What is the current state of clubs and studios in your region?

Clubs are doing a great job of following the guidelines of the sports council and the Abu Dhabi Health & Safety Authorities to keep people safe. They’ve demarcated areas, and you have to stay within that square- whether you jump, run whatever, you don’t get off the square. I think it’s fun- in the past we’ve seen members sometimes fight for their spot in a class!  And another thing is the sweat. Imagine a very intense class where you are running, jumping, doing burpees, the whole deal, and you have the person that never sweats next to the guy that is dripping in sweat. So where there was maybe some discomfort, now there’s none because everyone is isolated from each other!

Do you think online classes may be here to stay?

I think there’s going to be a good balance between people going back to the gym and those staying at home.

I don’t think it’s going to be a trend; I think it’s just the need of the hour. I want to hope that in the future, there won’t be the fear of a virus and we can go back to the real normal, not this new normal, but one where we can be closer to each other. But in the meantime I think a lot of people will like to stay home, more because of the fear of putting themselves and others at risk than anything else.

“Seeing or hearing about the positive impact of what I do in people’s lives- that’s what keeps me going.”

Are you building an online presence?

I was never really comfortable putting myself out there doing push-ups, showing my six pack and saying come to my class! I was always a word-of-mouth guy. This virus forced me to open Instagram. I think I got on Instagram two years ago, and maybe had what, 4 posts in the whole of that year? But since March, there’s been this pressure to get out there. My plan is to have a website sometime soon, to have structured programs. But for now, I’ve just been working. So far I’ve been getting more clients and more classes purely based off recommendations, which I’ve been really thankful for.

What is your favourite part about this career?  

Looking or hearing about the positive impact of what I do in people’s lives. As an engineer I was happy telling myself that by connecting centres at Chicago or New York I was helping a lot of people! I was happy doing it, but now that I get to see the person come in to my class regularly and say that they feel so much better, or that they don’t have this pain anymore, or that their anxiety has reduced- that’s what keeps me going. That’s what makes me want learn more. If there’s something I don’t know, I want do a course about it so that I can learn, and I can help. That’s the thing I love most about what I do.

One memorable moment in your journey that you’d like to share with us?

That’s hard. There’s too many that could make me cry right now!

One was the client with cancer. He had his tumour removed. We were still exercising while he had it. His passion was playing soccer. So naturally, he was very frustrated mentally and emotionally, because of the feeling of being stuck. Through coaching, breathing, yoga and other exercises we started doing, he’s now back at it and how! He went back to playing soccer three months after his surgery!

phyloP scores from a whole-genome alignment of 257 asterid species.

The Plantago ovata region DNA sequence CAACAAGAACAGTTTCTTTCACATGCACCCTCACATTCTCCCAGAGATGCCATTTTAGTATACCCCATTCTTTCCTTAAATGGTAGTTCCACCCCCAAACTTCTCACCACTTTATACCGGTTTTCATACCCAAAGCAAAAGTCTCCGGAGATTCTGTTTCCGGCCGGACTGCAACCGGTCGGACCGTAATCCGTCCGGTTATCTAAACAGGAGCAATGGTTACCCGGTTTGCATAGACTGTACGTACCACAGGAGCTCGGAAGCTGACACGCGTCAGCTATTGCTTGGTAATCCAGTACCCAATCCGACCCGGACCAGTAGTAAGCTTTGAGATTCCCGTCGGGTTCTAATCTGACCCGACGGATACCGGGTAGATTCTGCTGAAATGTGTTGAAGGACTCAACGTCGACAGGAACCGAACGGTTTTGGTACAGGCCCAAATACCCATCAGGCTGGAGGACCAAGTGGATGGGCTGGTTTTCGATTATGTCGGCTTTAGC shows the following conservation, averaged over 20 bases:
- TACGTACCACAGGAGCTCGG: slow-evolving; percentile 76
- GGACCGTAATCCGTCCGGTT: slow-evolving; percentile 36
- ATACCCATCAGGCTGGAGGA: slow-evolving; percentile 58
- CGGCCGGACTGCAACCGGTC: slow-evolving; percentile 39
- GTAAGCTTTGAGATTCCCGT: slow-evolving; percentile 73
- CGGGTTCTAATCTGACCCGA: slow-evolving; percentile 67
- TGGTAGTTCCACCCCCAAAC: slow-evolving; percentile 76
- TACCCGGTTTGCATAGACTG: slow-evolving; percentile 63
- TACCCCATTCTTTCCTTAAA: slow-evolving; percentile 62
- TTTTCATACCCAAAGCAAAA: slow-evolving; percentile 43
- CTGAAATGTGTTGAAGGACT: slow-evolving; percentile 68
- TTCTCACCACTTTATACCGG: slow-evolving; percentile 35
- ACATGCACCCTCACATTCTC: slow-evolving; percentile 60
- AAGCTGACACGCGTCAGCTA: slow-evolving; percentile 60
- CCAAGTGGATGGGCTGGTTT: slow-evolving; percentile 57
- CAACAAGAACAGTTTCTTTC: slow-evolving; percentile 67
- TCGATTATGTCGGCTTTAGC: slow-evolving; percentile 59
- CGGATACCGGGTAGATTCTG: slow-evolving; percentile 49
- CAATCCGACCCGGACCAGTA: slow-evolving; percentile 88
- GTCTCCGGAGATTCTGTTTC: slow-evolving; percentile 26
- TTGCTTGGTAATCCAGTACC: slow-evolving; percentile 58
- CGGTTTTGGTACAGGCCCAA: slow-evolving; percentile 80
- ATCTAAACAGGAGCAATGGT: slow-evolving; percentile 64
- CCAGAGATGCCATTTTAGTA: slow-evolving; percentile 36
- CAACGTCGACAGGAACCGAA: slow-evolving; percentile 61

What does a day in your life look like?

Very busy thank god! I’ve had a lot of work; I have a lot of private clients that I train online so I schedule them back to back. I’m connected to the phone the whole time! I start from 6:30am till 8 at night. I’ve also started doing classes for Mexico on request so I now teach in Spanish 3 times a week! And then log in here in the UAE. Lockdown has me working with clients in Lebanon, Spain, Italy, Ireland, and Mexico. So yeah, it gets pretty busy. I do switch off in the weekends though! I take that time for myself.

Do you have any advice for people who want to start working out or start yoga?

It’s all about your mind set. People think that just going to the gym will change them. Getting to the gym is the first step. Being consistent in the gym, that’s what’s going to get you results. Find a schedule that works for you. And stick to it. You don’t have to go through painful workouts to get results, but it’s about getting there and getting moving.

Don’t look for results in the short term. Wait for a month. If you want to weigh yourself (which I do not recommend), weigh yourself at the end of a month, don’t do it everyday. Get into the mind set that you’re going to create a new lifestyle.

Also, focus on what you eat. That’s the game changer. Again, it’s a lifestyle choice, not a 4-day detox. Temporary solutions will get you temporary results. Mind set is the key.

Do you have any advice for trainers looking to enter the industry?

Be humble. Be honest with what you’re learning and what you’re giving to the client. Don’t try to sell because you’re in a hurry to sell. If you don’t know, say you don’t know, and learn. Help people in whatever way you can. In the end that’s what this is about.

Hari, Bangalore: Lifestyle Coach

Hari is one of the acknowledged trainers in Bangalore and has an active emphasis on lifestyle factors in his training methodology. Read on to know Hari better.

Hi Hari! Thank you for taking the time to chat with us today! Could you introduce yourself and tell us a bit about how you got into the fitness industry?

I’ve always been an active guy right from childhood. I loved trekking and the outdoors- I could never sit at a desk and work 8 hours a day! I did my diploma, worked in the defence segment for two years and then did four years of engineering.